My Thoughts Exactly by Lily Allen: a strangely persuasive read
From childhood to pop stardom, this memoir offers a frank look into the drugs, sex and sadness of Allen’s ‘world’
Lily Allen: reading her memoir feels like spending time with a ridiculous, outrageous friend. Photograph: Jeff Spicer/Getty Images
My Thoughts Exactly
There’s a slogan, a sort of capitalist jingle, that tells us “you have as many hours in the day as Beyoncé”. It’s a clarion call to productivity that demands we all carefully portion our hours to achieve maximum results. Its opposite is “you have as many hours in the day as Lily Allen”. She fits so much drugs, alcohol and ill-advised sex into her memoir My Thoughts Exactly that the average reader might be left feeling lazy or at a loss as to what they have done with their time.
That’s a sly joke. I assure you she is used to them. Allen has routinely been accused of being a fraud. She comes from an undeniably privileged, if ill-functioning, background, so it’s unsurprising that her autobiography has been greeted with that grand internet chorus of who cares? I suppose – for the sake of the next few paragraphs – I do.
Across a number of confrontationally-named chapters (Sex! Rock Bottom! Sex Part Two!) Allen takes us into her “world”. Celebrities always have worlds, while the rest of us merely have lives. It’s a comprehensive view, moving from her childhood, through the height of her musical success to her later marital and financial troubles. She doesn’t hold back, and the book is commendable for its frankness.
At best, reading it felt like spending time with a ridiculous, outrageous friend. At worst, it was like being left stranded with a girl you just met at the campsite on the last day of a festival. She, quite simply, won’t stop talking, and no small amount of what she is saying is questionable. It’s always, and I mean always, about Allen. She admits to being a narcissist. A therapist might ask how she feels about that. She seems pretty cheerful. She gets it from her dad.
There’s something about celebrity memoirs that brings out the worst in critics, as if being confronted with the vulgar desperation – the acres of unsightly flesh – that fame demands makes us furious. Where are the nice sentences? What happened to the plot? There are none. They left long ago. It’s hard not to submit here, cave in, and hate this book with energy and amusing force, but there are two elements that elevate My Thoughts Exactly.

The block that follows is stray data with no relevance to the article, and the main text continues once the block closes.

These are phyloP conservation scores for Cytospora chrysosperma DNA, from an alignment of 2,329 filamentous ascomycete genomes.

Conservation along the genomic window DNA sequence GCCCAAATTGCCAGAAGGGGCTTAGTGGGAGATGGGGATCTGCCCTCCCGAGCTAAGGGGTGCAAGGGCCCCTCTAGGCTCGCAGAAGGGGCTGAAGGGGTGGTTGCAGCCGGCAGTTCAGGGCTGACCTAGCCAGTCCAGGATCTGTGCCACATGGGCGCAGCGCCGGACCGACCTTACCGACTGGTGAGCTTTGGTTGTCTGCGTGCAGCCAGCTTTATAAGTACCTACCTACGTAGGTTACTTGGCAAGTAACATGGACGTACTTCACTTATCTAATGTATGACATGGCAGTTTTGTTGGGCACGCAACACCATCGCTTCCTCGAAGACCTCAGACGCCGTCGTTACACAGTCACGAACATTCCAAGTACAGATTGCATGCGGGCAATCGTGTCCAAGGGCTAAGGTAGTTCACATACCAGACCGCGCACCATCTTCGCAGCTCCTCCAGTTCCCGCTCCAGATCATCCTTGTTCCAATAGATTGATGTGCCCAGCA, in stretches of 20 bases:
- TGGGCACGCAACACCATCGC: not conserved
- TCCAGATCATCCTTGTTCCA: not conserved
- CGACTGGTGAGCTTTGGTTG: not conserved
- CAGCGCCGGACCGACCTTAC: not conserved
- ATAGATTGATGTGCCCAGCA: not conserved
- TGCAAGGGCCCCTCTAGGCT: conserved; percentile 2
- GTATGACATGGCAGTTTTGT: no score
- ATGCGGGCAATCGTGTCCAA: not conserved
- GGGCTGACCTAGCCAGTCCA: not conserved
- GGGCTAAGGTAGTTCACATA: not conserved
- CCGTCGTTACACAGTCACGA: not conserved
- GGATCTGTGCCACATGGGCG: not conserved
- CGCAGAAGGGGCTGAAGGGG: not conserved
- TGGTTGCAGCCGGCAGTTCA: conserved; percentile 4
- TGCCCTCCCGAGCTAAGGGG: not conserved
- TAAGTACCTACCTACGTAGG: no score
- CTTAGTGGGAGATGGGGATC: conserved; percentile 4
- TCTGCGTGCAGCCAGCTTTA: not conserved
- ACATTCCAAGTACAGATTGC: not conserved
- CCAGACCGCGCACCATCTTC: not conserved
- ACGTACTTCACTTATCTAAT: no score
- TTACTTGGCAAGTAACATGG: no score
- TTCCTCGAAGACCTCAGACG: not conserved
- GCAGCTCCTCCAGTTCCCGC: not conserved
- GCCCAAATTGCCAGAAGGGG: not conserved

The first is Allen’s resilience. Although she has lived a life cushioned by exceptional wealth and entitlement, it hasn’t been easy. The stillbirth of her child, George, and the confusing guilt, shame and sadness that followed is beautifully handled. She writes well about the emptiness she felt, and the postnatal depression that went undiagnosed because she refused to acknowledge her pain. A mother who has lost a child is too often pushed into a limited role, portrayed only as sad, hysterical or broken. There is no right or wrong way to feel after a tragedy of that size. Allen does her best to open up that conversation.
No quiet victory
The second topic Allen tackles with precision is how it feels to be treated as a sex object. She recounts a number of troubling encounters. In places, her descriptions reminded me of the strip club scenes in Rachel Kushner’s recent novel The Mars Room. These are uneasy transactions. She is slowly being worn down. A light is being dimmed. When she eventually lashes out and tries to reclaim a sliver of power (some aspects of which have already, unnecessarily and salaciously, played out in the tabloid media) it seems out of the blue, but the logic is in the years preceding it.
It seems odd to admit that I was rooting for Allen, a privately-educated pop star, but such is the strangely persuasive nature of My Thoughts Exactly. There is one scene in particular where you get a glimpse into what drove her musical ambitions. She is due on stage at a festival after a singer who had humiliatingly rejected her years earlier. This is it. She never wanted to be just some girl, a groupie.
Does she enjoy this moment of quiet victory? Does she deliver to him only a polite, bittersweet, almost cinematic, nod as she takes the microphone? Does she hell. Afterwards, she gets drunk, screams, cries and has to be removed from the venue. Well, here’s to her. It’s a party. But like any party, you can be sure there’s someone, nameless and out of sight, cleaning it all up.